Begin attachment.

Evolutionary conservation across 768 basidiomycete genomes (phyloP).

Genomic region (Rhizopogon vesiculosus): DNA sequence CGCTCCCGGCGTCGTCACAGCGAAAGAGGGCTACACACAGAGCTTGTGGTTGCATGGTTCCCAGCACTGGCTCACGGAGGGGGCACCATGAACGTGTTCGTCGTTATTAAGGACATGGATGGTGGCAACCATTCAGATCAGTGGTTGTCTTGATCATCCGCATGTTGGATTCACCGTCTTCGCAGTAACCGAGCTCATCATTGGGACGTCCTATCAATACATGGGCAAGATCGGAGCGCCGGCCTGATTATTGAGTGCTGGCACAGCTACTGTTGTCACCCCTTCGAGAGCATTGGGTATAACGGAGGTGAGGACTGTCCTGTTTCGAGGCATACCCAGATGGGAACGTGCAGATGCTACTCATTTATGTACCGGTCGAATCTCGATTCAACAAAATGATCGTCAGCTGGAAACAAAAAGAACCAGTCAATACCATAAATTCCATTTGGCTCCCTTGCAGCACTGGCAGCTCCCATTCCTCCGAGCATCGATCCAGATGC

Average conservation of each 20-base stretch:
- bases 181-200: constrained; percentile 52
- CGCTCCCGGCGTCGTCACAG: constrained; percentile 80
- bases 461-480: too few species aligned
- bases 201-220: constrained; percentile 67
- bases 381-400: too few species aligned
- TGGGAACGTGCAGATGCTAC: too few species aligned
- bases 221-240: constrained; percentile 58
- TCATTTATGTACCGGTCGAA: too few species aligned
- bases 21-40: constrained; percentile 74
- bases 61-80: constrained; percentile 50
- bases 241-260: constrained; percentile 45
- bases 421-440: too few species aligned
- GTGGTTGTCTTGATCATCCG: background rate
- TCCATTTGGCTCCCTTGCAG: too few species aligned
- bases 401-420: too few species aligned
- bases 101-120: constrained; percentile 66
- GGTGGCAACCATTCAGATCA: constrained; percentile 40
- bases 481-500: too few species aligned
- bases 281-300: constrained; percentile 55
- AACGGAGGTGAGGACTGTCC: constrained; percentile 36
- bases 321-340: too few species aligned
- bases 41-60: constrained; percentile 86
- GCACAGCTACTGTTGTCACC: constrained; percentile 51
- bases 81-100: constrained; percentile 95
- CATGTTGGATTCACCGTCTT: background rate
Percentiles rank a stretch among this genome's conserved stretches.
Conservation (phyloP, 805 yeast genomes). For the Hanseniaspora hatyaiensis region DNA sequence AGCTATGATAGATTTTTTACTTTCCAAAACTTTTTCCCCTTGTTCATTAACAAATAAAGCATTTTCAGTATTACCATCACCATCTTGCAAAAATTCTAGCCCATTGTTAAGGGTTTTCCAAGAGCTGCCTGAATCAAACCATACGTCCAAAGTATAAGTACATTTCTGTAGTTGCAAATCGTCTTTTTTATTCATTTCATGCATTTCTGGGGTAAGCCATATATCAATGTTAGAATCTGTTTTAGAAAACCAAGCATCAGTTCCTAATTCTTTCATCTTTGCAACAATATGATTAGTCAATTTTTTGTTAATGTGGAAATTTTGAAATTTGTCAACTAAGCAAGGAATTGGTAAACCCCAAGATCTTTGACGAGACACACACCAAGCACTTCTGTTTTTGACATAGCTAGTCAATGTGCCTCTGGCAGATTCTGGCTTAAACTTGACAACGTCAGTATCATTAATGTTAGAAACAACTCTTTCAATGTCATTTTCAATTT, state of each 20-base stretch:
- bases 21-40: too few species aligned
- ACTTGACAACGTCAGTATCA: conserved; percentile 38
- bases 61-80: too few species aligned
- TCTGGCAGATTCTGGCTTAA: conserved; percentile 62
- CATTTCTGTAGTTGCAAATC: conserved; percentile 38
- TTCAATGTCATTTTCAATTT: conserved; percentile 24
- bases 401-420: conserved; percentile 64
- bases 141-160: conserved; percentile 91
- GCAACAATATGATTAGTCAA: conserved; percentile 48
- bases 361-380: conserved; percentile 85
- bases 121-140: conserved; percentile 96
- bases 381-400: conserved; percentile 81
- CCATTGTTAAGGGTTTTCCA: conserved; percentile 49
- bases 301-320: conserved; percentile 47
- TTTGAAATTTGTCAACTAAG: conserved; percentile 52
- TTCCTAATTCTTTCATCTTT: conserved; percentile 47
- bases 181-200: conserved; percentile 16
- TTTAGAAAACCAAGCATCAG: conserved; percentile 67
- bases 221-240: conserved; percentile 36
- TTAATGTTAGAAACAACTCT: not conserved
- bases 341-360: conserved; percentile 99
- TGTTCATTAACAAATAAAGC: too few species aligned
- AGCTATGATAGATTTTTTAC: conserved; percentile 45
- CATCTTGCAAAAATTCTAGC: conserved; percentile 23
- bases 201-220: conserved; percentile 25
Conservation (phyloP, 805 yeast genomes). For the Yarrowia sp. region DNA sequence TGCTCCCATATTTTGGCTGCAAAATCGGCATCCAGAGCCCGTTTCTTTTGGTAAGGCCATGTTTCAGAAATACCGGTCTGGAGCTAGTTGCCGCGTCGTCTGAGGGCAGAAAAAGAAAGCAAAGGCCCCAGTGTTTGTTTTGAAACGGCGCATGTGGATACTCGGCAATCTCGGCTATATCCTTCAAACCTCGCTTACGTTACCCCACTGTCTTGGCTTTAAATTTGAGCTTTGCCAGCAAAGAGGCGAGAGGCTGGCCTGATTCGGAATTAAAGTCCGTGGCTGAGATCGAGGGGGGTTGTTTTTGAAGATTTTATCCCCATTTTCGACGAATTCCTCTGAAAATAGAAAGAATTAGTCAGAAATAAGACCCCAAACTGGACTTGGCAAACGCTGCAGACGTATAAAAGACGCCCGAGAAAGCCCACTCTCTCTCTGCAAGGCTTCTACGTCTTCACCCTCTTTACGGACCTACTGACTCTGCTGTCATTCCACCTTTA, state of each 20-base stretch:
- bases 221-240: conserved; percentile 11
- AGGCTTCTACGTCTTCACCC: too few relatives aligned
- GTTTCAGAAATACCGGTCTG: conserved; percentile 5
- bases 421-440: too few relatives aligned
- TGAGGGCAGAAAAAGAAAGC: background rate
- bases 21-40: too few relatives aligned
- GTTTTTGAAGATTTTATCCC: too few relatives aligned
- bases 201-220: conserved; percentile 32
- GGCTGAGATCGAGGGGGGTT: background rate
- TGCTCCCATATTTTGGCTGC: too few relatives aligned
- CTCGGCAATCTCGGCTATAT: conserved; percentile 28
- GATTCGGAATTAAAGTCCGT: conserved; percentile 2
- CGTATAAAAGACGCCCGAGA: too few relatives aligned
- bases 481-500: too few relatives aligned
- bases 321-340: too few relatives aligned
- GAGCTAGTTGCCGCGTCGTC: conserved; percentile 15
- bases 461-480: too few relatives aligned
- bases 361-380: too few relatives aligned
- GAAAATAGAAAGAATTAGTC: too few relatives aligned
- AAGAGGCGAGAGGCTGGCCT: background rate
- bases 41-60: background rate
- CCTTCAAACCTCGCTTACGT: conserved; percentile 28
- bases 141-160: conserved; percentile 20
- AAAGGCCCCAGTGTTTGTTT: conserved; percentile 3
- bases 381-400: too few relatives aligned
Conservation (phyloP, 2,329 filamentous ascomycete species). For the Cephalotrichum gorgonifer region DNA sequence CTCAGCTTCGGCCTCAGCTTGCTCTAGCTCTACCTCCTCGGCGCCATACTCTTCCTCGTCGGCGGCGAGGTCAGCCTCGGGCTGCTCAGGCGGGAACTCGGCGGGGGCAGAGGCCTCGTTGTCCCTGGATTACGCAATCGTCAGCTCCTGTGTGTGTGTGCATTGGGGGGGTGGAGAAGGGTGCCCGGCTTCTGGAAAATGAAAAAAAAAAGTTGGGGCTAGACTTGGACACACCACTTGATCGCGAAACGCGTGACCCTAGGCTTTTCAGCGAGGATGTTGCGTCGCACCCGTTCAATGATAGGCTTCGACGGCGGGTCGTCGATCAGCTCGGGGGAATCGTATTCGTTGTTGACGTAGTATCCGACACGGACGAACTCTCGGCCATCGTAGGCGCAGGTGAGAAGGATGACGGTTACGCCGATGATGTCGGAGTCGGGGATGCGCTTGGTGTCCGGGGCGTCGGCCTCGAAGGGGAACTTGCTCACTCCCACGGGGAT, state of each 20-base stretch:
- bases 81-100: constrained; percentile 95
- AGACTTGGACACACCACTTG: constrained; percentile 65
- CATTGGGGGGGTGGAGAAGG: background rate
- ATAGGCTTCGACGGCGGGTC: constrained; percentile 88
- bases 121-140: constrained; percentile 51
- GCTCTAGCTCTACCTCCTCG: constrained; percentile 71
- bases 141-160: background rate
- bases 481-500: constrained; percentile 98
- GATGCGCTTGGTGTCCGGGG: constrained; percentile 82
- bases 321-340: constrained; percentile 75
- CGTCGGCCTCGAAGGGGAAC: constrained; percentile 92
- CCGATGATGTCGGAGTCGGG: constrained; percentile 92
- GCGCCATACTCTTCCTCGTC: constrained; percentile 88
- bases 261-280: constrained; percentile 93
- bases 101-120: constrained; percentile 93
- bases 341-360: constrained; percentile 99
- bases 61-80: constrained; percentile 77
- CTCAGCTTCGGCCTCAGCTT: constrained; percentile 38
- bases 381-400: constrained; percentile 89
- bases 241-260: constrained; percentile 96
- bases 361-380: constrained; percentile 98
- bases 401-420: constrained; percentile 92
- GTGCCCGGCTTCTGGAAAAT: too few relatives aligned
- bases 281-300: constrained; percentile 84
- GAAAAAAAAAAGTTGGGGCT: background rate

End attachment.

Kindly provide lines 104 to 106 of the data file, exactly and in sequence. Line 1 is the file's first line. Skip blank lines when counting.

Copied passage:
- bases 401-420: constrained; percentile 92
- GTGCCCGGCTTCTGGAAAAT: too few relatives aligned
- bases 281-300: constrained; percentile 84